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A Meaning-Based Intervention for Struggling Readers




Andrew P. Johnson, Ph.D.

Minnesota State University, Mankato


Overview: This study examines the impact of a meaning-based intervention (MBI) for reading

used with struggling readers.

 

Participants: There are two participants, ages 9 and 10. They are both going into 4 th grade.

Both have been identified by their teacher as having severe reading disabilities. Examination of

students’ records show that after three years of reading interventions focusing only on the

phonological cueing system, both are reading at the 1 st grade level.

 

The intervention: MBI is designed to develop all three cueing systems used by the brain to

recognize words during the act of reading: the semantic, syntactic, and phonological cueing

systems (www.Readocity.com). It consists of five briskly paced activities within a single

session. The activities are set within a meaningful context. Each activity is three to eight minutes

in duration.  Each session takes approximately 15 minutes.  The intervention will occur over the

course of six to ten weeks.   

Methodology: This study uses single subject design to examine changes in the number and types

of reading miscues made by participants over the course of this study. Fluency rates and

comprehension scores will also be documented.


Five Observations from Week 1


1. The importance of relationship. I have started to slow down and spend more time

interacting with students. As I take an interest in their lives and experiences, the child within

them seems to emerge a bit more. Teaching starts with a relationship. Relationship is an

important variable often not accounted for in many research studies. The numbers tell us some

things, but they are meaningless without a context in which to understand them.

2. Trust. Trust is earned, not given. After 5 days, students seem to be trusting me a bit more. I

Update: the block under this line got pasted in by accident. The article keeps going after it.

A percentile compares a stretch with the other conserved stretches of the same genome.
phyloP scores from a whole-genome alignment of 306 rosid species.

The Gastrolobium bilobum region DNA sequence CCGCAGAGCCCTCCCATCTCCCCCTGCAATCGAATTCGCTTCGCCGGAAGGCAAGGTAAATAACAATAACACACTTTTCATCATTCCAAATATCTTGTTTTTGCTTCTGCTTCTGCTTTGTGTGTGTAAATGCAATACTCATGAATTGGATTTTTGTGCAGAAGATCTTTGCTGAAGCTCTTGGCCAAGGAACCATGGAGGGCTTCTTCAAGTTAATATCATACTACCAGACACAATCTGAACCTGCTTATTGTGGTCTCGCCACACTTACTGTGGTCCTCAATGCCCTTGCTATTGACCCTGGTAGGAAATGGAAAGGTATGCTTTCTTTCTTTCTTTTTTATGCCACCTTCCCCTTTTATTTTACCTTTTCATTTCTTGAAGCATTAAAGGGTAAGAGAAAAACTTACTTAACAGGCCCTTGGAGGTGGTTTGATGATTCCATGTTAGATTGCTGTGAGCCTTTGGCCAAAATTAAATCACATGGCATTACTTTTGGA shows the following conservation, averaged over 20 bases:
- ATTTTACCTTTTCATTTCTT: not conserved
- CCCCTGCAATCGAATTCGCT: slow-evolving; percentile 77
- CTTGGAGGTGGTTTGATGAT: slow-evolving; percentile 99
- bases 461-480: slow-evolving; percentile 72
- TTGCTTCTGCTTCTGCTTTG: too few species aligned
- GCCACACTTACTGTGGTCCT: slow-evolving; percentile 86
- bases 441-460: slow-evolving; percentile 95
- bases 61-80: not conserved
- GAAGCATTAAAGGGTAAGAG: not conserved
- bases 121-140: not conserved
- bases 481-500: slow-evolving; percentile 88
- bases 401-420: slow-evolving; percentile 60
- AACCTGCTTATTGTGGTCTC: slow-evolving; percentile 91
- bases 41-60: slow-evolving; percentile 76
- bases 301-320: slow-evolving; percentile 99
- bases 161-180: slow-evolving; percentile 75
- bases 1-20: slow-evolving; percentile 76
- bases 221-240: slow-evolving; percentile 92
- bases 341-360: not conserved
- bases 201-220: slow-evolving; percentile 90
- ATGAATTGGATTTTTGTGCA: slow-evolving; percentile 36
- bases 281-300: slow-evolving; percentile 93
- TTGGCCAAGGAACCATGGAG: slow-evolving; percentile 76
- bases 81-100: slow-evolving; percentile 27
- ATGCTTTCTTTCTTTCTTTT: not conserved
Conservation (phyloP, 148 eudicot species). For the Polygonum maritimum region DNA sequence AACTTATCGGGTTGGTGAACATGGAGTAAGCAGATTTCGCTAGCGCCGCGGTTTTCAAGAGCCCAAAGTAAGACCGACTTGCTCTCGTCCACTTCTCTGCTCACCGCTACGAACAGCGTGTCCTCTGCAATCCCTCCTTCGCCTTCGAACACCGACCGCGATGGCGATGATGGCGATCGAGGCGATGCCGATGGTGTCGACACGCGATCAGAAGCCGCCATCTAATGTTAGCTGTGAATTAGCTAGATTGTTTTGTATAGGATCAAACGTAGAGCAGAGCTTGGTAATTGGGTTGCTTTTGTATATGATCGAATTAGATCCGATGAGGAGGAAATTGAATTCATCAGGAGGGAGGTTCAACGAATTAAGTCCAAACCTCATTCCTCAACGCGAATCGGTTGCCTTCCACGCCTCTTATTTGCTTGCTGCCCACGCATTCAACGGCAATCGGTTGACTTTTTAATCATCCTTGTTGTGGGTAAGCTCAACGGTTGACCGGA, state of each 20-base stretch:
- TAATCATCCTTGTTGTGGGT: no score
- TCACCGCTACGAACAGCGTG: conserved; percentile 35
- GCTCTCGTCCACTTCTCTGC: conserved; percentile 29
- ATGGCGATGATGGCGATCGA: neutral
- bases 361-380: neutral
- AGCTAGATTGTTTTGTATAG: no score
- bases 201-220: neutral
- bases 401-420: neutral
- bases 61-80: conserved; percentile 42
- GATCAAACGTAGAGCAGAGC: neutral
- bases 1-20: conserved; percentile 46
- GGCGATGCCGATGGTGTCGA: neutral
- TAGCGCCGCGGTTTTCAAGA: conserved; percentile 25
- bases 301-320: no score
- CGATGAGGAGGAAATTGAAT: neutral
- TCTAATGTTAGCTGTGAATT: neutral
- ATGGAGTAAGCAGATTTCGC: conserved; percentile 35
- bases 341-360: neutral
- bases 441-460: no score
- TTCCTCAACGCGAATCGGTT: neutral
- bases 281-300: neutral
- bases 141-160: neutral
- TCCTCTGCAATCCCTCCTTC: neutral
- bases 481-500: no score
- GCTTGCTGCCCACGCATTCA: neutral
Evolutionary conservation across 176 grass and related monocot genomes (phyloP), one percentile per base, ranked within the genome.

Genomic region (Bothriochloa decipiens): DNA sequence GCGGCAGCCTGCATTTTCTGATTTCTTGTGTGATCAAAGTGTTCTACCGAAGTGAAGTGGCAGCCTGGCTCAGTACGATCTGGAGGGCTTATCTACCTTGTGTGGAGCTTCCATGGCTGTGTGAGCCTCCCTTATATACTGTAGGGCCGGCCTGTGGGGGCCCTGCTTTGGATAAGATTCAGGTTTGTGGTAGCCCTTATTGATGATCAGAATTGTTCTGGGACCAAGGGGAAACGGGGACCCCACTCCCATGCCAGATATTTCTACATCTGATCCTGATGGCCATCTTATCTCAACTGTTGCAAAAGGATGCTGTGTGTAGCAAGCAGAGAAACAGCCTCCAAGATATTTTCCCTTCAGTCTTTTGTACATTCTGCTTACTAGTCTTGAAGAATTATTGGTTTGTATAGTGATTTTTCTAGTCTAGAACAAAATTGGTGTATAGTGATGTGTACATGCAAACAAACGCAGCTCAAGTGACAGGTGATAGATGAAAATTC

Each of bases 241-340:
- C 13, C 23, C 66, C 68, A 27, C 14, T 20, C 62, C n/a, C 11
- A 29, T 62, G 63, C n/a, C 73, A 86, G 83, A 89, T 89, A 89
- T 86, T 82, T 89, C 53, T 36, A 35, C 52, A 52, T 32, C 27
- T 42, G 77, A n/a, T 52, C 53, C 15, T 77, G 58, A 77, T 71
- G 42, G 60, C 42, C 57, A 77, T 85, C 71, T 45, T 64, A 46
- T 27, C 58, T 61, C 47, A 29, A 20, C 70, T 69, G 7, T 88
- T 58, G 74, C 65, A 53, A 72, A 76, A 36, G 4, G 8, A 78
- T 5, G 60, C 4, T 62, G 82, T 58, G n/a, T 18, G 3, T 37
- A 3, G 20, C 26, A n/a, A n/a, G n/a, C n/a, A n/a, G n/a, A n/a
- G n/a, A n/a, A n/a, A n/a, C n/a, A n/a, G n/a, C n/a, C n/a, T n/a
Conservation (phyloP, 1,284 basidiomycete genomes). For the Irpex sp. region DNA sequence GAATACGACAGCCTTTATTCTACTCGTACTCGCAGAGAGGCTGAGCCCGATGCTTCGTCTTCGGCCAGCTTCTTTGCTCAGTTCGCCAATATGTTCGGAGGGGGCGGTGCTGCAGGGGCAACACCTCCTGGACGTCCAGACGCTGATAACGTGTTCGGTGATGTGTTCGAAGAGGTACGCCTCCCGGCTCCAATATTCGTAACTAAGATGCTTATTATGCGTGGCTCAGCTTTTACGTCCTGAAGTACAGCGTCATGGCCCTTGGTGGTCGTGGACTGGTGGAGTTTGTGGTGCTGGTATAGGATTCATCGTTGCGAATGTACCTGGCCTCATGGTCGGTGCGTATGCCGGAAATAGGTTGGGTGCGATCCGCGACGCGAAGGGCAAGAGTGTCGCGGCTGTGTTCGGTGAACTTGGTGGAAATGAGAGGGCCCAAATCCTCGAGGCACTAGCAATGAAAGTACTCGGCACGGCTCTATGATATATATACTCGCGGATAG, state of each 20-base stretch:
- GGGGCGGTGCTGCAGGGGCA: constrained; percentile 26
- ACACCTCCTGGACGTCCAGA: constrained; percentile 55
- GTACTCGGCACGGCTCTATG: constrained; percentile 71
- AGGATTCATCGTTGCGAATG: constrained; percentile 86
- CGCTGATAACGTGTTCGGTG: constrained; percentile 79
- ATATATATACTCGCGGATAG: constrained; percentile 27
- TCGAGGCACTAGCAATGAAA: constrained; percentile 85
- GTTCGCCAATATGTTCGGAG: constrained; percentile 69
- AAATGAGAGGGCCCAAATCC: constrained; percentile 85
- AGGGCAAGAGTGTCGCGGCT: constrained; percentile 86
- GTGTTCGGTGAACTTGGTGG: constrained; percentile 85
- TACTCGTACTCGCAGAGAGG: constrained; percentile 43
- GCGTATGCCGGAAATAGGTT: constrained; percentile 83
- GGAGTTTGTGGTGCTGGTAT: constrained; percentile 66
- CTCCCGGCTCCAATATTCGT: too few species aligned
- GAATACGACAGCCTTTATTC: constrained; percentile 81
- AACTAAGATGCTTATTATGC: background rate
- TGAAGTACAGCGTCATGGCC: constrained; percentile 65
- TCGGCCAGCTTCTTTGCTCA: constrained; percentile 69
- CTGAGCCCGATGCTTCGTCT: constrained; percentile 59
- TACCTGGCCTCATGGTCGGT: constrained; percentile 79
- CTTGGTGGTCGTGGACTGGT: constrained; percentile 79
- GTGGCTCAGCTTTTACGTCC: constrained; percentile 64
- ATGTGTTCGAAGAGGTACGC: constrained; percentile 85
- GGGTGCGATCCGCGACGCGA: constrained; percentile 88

want them to feel comfortable and safe. This means that must trust me to not frustrate them or

make them feel stupid because they can’t do something. And, in our sessions, we will do things

that they can do to help them do them better, instead of focusing only on what they can’t do.

3. Fidelity is educational malpractice. During the first session, it would obvious that I needed

to make changes. Some states require that reading interventions or programs be implemented

with “fidelity” as part of RTI. This, of course, is complete nonsense. To do so would be

educational malpractice. Struggling readers are not standardized products. Schools and

classrooms are not standardized products. Teachers are not standardized products. Every

program, intervention, strategy used needs to be adopted and adapted to meet the needs of

individual students.

4. Choice. I am trying to empower students to giving them as much choice as possible within

the structure of this short session. Too often, instruction and interventions are things done to

students. I want students to see that this is something that is done with them. We are working

together. I try to give them choices within this structure.

5. Develop metacognitive skills. When a student makes a miscue, there is a tendency to want to

jump in and correct. This robs them of the chance to use metacognition. Most often, I do not

correct miscues and stumbles as students are reading. However, after a sentence I sometimes

will say, “Does that make sense?” I only do this sometimes. Most often, students will pause

after a sentence, and go back and correct a miscue.

Look for more research updates in the weeks to come.